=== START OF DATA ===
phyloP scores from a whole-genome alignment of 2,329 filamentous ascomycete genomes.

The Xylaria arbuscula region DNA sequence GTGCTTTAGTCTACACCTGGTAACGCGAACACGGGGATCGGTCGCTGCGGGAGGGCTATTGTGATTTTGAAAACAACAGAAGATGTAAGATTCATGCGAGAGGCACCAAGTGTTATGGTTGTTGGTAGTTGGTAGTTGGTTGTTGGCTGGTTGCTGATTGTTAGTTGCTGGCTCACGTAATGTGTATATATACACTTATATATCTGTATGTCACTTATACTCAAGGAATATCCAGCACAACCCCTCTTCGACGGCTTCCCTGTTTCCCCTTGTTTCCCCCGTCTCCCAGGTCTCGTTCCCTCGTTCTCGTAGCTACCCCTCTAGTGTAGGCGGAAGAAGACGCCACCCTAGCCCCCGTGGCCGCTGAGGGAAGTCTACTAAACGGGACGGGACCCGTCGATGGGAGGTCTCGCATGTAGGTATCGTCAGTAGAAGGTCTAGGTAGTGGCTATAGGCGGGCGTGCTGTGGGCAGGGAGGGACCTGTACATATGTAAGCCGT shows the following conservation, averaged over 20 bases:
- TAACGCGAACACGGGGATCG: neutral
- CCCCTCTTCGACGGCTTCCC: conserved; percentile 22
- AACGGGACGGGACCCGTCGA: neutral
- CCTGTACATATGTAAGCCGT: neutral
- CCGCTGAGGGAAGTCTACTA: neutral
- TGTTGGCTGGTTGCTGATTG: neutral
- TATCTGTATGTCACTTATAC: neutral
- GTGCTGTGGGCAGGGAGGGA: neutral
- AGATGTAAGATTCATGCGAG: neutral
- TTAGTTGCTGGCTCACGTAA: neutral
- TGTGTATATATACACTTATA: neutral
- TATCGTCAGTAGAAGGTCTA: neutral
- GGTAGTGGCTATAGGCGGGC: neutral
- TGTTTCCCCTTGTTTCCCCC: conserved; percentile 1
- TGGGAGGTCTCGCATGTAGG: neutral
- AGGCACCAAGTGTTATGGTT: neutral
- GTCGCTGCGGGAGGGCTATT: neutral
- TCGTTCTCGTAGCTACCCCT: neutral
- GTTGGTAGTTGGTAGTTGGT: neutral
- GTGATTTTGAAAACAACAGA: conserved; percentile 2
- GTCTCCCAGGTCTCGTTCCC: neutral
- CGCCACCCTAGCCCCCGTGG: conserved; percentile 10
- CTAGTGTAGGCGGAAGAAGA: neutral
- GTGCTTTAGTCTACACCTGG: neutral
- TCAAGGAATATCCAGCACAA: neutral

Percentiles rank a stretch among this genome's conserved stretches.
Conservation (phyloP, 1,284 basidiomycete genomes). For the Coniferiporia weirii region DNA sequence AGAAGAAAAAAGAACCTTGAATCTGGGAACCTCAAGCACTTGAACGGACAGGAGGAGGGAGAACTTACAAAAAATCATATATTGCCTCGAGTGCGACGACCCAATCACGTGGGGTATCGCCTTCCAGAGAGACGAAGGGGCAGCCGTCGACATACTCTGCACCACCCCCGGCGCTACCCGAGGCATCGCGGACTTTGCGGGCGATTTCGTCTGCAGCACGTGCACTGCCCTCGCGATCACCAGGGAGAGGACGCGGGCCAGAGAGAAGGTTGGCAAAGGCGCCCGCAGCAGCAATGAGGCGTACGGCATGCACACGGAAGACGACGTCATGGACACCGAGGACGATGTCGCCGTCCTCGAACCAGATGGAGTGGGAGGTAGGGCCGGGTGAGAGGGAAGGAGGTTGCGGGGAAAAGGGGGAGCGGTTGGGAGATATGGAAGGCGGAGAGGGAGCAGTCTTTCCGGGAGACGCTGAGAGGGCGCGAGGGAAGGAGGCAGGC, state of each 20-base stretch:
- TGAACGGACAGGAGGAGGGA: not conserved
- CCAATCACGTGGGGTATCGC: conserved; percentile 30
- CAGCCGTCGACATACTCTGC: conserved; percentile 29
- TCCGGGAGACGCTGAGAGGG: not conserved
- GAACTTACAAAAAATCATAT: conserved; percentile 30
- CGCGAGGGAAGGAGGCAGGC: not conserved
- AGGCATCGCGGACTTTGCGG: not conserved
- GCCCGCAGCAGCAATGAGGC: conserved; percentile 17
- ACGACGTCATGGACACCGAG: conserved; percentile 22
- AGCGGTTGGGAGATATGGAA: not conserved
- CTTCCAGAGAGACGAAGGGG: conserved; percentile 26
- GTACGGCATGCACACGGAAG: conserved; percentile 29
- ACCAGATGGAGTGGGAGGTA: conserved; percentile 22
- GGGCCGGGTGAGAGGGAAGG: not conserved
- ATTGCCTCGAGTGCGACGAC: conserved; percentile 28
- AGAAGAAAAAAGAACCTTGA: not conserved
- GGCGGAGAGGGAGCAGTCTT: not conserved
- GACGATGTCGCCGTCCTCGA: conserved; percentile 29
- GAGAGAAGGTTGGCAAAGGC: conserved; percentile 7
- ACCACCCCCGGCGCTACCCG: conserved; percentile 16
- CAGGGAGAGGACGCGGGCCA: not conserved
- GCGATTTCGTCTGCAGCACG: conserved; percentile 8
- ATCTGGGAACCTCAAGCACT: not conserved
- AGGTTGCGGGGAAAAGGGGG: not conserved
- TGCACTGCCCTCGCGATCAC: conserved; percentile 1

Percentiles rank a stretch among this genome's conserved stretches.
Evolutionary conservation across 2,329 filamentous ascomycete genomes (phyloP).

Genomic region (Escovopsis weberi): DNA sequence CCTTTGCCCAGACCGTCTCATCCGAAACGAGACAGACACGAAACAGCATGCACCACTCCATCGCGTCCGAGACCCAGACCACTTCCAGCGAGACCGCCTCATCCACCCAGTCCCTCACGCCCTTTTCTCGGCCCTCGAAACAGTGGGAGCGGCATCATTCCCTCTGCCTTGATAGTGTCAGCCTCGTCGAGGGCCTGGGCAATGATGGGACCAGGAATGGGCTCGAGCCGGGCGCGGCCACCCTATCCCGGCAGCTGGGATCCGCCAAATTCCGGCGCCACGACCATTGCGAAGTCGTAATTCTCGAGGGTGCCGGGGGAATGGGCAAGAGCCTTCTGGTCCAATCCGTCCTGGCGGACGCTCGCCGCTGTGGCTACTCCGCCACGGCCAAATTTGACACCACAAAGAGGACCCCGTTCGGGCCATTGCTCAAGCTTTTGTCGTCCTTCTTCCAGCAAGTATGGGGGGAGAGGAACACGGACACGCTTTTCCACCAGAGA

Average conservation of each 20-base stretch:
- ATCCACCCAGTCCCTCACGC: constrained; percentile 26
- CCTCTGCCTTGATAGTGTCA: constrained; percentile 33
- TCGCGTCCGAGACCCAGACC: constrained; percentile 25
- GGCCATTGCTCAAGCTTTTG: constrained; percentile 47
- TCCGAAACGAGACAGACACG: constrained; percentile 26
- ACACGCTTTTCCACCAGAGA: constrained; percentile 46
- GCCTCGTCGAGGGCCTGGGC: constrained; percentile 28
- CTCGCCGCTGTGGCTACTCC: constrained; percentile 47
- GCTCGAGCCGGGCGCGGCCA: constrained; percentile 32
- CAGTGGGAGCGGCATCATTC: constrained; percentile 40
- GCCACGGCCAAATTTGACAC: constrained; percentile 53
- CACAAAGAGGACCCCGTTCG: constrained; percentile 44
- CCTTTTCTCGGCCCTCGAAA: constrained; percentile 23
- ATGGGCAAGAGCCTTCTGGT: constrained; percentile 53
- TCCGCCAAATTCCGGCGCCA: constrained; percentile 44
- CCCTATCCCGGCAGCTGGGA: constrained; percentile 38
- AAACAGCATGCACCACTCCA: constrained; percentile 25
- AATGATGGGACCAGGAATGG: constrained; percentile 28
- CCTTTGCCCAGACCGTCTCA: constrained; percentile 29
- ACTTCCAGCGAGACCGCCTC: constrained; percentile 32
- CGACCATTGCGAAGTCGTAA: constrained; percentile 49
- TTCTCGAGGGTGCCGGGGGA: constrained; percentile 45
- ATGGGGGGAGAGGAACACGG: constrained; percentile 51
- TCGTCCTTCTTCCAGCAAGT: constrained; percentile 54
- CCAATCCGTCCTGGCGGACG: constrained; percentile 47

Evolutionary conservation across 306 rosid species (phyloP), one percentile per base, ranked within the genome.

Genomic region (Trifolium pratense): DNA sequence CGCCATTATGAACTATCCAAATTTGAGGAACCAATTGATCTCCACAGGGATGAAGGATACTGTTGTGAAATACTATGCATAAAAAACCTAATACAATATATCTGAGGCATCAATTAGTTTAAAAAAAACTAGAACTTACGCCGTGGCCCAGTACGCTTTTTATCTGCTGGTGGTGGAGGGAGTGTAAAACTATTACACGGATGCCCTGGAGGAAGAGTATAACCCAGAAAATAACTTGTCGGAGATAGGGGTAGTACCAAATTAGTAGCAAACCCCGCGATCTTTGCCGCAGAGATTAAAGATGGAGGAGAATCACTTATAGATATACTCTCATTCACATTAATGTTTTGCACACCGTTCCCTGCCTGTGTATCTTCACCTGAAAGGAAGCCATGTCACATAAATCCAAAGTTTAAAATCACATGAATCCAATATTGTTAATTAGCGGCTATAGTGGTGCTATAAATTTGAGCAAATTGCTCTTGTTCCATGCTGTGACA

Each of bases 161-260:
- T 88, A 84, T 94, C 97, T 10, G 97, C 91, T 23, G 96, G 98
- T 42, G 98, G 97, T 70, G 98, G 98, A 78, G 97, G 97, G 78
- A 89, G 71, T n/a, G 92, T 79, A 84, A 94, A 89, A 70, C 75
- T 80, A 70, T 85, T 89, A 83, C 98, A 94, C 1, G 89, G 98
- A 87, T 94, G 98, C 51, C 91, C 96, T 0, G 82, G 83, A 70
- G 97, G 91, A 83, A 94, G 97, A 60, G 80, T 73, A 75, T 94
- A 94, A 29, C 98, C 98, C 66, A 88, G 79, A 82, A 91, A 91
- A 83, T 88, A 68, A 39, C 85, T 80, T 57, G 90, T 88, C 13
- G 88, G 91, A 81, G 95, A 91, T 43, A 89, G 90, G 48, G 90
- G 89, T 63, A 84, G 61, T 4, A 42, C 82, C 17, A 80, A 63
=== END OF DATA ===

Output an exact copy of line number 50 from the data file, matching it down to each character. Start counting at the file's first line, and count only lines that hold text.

- CAGGGAGAGGACGCGGGCCA: not conserved